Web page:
Iona v Brigham Young

BYU caps wild night in First Four, overcomes 25-point deficit vs Iona


In the first 16 minutes Iona scored 55 points. The Gaels had 17 assists and 3 turnovers, and led the BYU Cougars by 24 (two minutes earlier they had led by 25). The announcers couldn’t resist questioning how Iona would match up on Thursday with No. 3 seed Marquette.

In the next 24 minutes they turned the ball over 15 times and scored 17 points.

Meanwhile, BYU, played a consistent game. It scored 40 in the first half. It scored 38 in the second half. With 2:28 Noah Hartsock made a three and BYU took their first lead of the game. And at that point, Iona was done. The Cougars outscored them 8-2 down the stretch and won 78-72.

For those keeping score, that’s a 47-17 run to finish the game and a 25-point deficit that was overcome.

For the 2nd time in two games, the NCAA First Four featured an epic comeback.

Five other great NCAA comebacks

Everything the Gaels did well in the first half, they did poorly in the 2nd half. Early, they consistently got into transition which led to easy buckets. After Iona got to 55 points by making 65% of their 2s, it was easy to see why only one team in the nation has shot better on the interior than the Gaels. They ran. They moved the ball. They got layups. It all looked too easy.

In the 2nd half Iona suddenly went stagnant against BYU’s zone. They rarely got into transition. And their half court sets were flat. It was unclear if they were trying to burn clock, or if they just couldn’t figure out the angles to attack.

BYU’s Noah Hartsock led all scorers with 23 points on 10 of 14 shooting. Brandon Davies added 18 points and 15 rebounds.

Scott Machado, in his final game at Iona, finished with 15 points and 10 assists.

Now BYU advances to play No. 3 seed Marquette on Thursday.

SMU won’t appeal tournament ban, Brown suspension

Associated Press
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Last month the NCAA announced that due to rules violations found in their investigation of the SMU men’s basketball program, the team would be banned from postseason play in 2015-16 and head coach Larry Brown would be suspended for the first nine games of the 2015-16 season. With a team led by seniors Nic Moore and Markus Kennedy and just one player (Keith Frazier) being the subject of the investigation, it was assumed that SMU would at the very least appeal the postseason ban.

Friday, the school announced that while it will appeal some of the penalties handed down by the NCAA to the men’s basketball and men’s golf programs they will not appeal the postseason ban or Brown’s suspension.

“After careful consideration, however, we will not appeal the NCAA post-season ban on men’s basketball or partial season suspension of Head Men’s Basketball Coach Larry Brown,” SMU president R. Gerald Turner stated in the release. “Although we regret the severe impact on our student-athletes, the simple fact is that the NCAA penalty structure mandates at minimum a one-year post-season ban for the level of misconduct that occurred, in our case, when a former staff member completed an online high school course for a prospective student-athlete, committing academic misconduct.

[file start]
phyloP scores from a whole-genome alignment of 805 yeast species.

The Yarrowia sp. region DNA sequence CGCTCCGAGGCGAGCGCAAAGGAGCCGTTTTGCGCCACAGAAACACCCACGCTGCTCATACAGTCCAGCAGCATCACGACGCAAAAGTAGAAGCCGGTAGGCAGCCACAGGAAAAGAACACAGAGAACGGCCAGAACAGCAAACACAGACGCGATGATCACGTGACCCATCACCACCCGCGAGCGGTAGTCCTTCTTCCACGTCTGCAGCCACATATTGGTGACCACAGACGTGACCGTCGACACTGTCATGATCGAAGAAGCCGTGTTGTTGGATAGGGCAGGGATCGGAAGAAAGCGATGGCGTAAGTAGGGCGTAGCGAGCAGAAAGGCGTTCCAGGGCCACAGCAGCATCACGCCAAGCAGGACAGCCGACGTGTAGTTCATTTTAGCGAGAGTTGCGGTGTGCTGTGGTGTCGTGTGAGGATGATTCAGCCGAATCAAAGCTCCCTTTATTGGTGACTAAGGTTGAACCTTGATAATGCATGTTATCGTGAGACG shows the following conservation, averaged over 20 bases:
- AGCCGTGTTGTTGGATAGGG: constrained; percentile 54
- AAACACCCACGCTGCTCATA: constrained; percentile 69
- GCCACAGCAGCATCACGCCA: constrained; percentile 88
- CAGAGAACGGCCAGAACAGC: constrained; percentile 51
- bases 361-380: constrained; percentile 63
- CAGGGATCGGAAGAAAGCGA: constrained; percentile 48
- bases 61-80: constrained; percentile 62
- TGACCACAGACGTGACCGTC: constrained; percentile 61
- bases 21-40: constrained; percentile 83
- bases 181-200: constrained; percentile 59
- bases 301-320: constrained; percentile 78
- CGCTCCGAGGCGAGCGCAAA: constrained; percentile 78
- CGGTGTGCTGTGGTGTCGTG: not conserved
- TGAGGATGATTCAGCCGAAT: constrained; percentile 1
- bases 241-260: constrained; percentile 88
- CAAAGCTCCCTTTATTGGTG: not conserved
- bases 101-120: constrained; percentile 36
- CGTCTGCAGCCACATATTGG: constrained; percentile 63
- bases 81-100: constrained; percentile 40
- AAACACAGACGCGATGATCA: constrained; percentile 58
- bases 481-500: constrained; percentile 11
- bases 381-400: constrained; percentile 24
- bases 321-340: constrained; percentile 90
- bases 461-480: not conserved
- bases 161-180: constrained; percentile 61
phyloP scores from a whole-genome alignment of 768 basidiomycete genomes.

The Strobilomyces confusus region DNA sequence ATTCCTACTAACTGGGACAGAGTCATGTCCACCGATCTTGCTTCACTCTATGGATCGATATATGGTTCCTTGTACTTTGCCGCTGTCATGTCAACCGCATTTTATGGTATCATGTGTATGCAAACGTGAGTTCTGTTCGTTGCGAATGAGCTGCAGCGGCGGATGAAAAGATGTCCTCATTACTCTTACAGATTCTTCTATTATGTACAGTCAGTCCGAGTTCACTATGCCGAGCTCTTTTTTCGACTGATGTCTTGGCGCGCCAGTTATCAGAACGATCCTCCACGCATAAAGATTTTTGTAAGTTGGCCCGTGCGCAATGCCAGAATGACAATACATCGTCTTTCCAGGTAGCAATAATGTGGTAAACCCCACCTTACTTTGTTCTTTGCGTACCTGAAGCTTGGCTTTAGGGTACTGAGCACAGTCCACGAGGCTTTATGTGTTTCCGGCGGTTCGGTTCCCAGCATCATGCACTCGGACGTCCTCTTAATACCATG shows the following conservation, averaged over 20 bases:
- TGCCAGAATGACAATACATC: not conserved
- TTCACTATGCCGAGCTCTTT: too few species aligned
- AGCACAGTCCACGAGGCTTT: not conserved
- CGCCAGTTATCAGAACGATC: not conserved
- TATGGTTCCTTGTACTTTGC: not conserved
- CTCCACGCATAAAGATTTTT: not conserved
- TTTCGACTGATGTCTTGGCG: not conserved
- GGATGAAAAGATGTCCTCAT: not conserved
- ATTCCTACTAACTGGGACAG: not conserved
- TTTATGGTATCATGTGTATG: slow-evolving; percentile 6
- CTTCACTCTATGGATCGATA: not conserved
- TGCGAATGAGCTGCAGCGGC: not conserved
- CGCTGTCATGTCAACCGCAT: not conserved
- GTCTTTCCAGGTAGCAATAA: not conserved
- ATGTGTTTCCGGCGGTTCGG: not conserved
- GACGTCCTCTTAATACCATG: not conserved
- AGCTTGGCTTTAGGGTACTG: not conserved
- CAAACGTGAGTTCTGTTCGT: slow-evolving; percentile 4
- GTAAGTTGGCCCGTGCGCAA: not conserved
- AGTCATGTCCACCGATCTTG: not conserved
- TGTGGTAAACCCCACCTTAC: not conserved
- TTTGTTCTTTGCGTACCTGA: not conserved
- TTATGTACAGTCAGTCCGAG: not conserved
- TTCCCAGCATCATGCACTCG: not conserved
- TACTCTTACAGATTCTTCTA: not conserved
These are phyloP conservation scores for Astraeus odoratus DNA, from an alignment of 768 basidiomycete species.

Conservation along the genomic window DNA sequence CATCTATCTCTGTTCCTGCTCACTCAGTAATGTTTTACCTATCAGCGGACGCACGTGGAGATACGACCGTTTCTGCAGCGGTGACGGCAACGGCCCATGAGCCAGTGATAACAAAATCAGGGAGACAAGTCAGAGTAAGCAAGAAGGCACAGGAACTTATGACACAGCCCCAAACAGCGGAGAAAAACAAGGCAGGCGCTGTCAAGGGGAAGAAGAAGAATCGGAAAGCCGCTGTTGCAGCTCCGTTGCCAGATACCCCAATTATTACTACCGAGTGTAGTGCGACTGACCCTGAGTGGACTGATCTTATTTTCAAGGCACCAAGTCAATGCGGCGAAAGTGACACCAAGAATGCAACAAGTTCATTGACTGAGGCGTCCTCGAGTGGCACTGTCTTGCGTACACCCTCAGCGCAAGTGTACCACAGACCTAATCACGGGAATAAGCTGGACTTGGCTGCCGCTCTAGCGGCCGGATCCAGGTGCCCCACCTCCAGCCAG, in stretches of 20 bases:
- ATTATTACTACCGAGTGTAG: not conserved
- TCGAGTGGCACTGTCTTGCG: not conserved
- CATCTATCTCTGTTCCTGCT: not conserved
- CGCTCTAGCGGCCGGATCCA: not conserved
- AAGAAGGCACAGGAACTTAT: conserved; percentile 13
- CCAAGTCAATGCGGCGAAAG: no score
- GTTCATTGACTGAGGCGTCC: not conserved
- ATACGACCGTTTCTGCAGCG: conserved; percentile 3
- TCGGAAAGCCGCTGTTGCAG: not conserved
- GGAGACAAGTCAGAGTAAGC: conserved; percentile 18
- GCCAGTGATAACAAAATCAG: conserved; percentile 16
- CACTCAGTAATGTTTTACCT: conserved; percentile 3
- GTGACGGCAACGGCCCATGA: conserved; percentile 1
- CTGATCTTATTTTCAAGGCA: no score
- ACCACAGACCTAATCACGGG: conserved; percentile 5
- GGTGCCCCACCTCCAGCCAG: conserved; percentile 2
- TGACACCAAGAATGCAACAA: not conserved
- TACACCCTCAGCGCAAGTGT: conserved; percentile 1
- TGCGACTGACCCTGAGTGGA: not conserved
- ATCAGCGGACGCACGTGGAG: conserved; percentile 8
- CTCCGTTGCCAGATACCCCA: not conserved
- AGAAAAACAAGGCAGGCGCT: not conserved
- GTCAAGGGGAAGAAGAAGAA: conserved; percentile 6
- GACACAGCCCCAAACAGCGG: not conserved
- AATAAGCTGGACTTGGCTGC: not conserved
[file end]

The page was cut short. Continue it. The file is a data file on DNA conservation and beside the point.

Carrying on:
“In addition, should we appeal this matter, the lengthy process and uncertainty during this period could harm many aspects of the program. Coach Brown and his staff also agree that it is in the best interests of the program to accept these sanctions and move forward.”

Among the penalties the school will appeal (with regards to the basketball program) are the “duration of scholarship losses” and how long the recruiting restrictions placed on the program will last, and the vacating of games Frazier played in during the 2013-14 season.

This a tough turn of events for players who had nothing to do with the violations, as they see their opportunity to return to the NCAA tournament taken away. As a result of the school’s decision, SMU’s season will end March 9 following their regular season finale against Cincinnati.

Kevin Marfo commits to George Washington

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Kevin Marfo committed to George Washington on Friday evening, announcing his decision on Twitter.

“I am grateful and appreciative to all the schools that recruited me. But I will be spending the next four years at George Washington University,” he tweeted.

This caps a successful week for Mike Lonergan on the recruiting trail. On Tuesday, GW landed a commitment from Darnell Rogers, a 5-foot-3 point guard. He is the son of former GW guard Shawnta Rogers, the 1999 Atlantic 10 Player of the Year. GW ends the week by adding a tenacious rebounder to a front court that graduates top rebounder Kevin Larsen after this season. Rogers and Marfo join power forward Collin Smith in the Class of 2016. Seton Hall transfer Jaren Sina will also be eligible in 2016-17.

He cut his list to 10 in August with Pittsburgh, Georgia Tech, Minnesota, Boston College, UMass, Saint Joseph’s, DePaul, Rhode Island and Providence all making the cut along wit the Colonials. He later trimmed the list to five finalists: BC, Providence, DePaul, GW and Rhode Island.

The Worcester Academy (Mass.) forward played for BABC this summer in the Nike EYBL, averaging 11.3 points and 8.8 rebounds per game.  The 6-foot-8 Marfo is listed as the No. 148 overall player in the Class of 2016 by Rivals.